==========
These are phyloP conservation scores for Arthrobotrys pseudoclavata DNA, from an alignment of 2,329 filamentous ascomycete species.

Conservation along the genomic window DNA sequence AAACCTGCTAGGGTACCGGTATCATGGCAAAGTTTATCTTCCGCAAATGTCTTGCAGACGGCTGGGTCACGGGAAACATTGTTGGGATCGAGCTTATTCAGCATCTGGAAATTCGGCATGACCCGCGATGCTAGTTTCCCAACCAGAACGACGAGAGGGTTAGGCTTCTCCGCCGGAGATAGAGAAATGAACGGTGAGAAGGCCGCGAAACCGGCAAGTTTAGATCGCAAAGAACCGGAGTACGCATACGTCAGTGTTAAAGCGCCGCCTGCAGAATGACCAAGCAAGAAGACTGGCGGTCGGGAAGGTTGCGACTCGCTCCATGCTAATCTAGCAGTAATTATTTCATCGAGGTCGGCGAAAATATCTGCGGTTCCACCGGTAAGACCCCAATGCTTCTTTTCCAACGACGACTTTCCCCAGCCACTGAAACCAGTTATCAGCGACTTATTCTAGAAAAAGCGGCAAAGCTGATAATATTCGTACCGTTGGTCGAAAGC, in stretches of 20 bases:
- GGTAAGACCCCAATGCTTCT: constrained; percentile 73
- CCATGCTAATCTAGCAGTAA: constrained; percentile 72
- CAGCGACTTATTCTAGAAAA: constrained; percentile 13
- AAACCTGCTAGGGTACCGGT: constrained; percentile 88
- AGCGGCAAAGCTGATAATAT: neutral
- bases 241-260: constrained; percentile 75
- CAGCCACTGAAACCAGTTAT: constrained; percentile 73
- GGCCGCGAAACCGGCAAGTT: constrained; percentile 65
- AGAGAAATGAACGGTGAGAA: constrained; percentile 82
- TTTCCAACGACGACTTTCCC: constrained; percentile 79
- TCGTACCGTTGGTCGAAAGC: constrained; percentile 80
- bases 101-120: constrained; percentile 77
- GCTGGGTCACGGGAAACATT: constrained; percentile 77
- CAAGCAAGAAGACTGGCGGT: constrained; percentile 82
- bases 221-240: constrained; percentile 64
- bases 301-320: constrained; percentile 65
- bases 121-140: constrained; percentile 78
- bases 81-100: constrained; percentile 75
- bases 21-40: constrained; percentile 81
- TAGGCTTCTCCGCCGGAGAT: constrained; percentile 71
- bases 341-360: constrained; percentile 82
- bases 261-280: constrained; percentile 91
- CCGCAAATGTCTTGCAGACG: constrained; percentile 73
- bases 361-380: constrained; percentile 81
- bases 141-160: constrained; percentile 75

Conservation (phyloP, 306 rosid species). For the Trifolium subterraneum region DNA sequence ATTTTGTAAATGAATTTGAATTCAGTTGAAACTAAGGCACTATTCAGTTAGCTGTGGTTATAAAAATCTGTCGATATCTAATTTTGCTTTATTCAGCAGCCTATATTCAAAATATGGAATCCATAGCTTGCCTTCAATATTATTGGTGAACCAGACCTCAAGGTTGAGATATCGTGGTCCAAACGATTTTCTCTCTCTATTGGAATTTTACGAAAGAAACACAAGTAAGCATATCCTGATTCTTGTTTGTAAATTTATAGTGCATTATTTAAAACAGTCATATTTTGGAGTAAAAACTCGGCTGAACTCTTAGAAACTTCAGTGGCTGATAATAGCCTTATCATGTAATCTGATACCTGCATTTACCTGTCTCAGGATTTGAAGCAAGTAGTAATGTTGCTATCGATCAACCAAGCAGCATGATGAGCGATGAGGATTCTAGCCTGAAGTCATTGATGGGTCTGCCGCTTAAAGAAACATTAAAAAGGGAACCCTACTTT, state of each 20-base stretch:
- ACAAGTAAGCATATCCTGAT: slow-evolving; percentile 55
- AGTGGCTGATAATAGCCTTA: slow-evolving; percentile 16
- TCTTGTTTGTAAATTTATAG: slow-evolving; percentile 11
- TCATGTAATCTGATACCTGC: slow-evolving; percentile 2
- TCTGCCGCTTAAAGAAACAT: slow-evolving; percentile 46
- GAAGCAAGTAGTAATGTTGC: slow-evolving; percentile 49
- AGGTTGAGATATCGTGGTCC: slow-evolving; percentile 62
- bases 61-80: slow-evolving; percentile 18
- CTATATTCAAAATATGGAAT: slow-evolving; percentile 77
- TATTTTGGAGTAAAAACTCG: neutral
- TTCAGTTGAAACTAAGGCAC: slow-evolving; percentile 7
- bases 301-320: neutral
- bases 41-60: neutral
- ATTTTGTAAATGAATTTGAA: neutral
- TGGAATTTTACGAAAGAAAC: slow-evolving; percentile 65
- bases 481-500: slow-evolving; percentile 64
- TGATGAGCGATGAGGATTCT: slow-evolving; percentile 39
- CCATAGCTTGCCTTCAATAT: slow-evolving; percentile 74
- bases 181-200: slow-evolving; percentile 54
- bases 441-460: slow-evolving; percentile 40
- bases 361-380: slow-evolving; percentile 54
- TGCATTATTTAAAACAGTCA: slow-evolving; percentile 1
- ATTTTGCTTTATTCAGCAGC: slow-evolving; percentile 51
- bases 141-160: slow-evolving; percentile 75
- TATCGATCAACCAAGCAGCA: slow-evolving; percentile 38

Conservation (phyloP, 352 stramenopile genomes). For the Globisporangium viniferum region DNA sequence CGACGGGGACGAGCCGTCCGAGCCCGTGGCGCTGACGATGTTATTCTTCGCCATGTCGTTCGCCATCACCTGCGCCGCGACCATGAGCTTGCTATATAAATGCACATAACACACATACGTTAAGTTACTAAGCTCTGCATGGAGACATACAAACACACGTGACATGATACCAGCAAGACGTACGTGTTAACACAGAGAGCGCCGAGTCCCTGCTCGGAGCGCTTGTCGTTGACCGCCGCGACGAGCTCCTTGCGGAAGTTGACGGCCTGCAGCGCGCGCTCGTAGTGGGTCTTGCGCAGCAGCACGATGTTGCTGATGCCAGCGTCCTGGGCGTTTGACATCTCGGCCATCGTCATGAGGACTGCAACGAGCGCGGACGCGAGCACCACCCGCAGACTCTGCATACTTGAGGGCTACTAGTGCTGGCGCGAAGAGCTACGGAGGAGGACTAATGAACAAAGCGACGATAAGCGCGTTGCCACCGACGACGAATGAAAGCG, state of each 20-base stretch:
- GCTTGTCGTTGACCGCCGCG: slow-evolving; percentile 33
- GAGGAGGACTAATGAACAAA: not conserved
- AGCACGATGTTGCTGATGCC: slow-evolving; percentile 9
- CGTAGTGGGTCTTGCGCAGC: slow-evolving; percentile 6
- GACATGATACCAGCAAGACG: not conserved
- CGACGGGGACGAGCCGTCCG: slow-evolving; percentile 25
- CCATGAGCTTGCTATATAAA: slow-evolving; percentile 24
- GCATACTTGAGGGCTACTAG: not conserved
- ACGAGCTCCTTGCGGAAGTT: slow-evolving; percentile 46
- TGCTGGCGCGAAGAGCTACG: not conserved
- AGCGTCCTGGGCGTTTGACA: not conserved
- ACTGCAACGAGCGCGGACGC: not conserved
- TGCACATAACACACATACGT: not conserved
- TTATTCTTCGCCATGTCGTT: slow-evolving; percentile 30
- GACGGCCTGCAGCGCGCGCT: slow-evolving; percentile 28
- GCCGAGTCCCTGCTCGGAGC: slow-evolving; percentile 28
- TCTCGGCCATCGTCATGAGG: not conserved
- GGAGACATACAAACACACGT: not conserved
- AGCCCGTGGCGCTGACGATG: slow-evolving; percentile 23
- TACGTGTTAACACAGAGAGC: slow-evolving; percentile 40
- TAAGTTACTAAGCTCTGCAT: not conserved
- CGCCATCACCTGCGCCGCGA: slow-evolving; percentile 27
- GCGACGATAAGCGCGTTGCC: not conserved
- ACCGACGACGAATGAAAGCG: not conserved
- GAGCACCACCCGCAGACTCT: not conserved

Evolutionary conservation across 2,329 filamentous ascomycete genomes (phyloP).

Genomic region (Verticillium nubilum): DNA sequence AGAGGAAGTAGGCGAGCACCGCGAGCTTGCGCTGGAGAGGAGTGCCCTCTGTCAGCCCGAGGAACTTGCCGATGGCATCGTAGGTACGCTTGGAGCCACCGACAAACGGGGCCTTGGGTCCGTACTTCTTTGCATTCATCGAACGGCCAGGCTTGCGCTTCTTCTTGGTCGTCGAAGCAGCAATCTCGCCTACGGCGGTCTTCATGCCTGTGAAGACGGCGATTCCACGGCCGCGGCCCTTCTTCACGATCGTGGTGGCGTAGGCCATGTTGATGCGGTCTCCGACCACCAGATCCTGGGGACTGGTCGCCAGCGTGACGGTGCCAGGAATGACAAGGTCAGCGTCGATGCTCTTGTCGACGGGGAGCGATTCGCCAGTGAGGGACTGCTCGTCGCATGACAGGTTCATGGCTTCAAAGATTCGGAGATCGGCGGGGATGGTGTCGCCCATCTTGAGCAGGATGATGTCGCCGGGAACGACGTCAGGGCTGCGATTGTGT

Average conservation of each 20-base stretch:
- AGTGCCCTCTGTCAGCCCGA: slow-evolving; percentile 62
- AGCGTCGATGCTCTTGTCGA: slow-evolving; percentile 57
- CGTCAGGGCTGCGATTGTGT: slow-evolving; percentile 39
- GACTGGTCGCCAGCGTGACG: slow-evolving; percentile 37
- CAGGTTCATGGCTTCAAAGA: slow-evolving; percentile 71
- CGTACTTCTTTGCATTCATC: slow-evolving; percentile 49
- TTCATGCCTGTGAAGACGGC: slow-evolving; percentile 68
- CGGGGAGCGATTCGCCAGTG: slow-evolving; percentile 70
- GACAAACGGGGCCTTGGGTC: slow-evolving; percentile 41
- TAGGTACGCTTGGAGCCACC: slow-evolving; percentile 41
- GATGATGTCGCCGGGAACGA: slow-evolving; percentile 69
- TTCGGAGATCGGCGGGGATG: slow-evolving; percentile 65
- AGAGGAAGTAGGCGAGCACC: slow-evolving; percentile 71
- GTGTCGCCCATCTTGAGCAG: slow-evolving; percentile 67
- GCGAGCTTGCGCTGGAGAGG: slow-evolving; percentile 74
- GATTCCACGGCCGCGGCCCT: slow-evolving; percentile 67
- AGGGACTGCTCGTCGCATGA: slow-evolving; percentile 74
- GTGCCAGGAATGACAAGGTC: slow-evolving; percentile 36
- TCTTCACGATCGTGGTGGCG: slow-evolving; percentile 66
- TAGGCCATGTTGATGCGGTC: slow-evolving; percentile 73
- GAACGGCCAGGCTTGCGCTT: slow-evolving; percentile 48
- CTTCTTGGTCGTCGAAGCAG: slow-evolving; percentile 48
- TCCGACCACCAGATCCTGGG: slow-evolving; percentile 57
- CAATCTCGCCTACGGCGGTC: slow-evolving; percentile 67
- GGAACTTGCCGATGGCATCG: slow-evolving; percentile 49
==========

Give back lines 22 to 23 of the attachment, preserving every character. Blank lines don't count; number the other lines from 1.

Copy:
- TAGGCTTCTCCGCCGGAGAT: constrained; percentile 71
- bases 341-360: constrained; percentile 82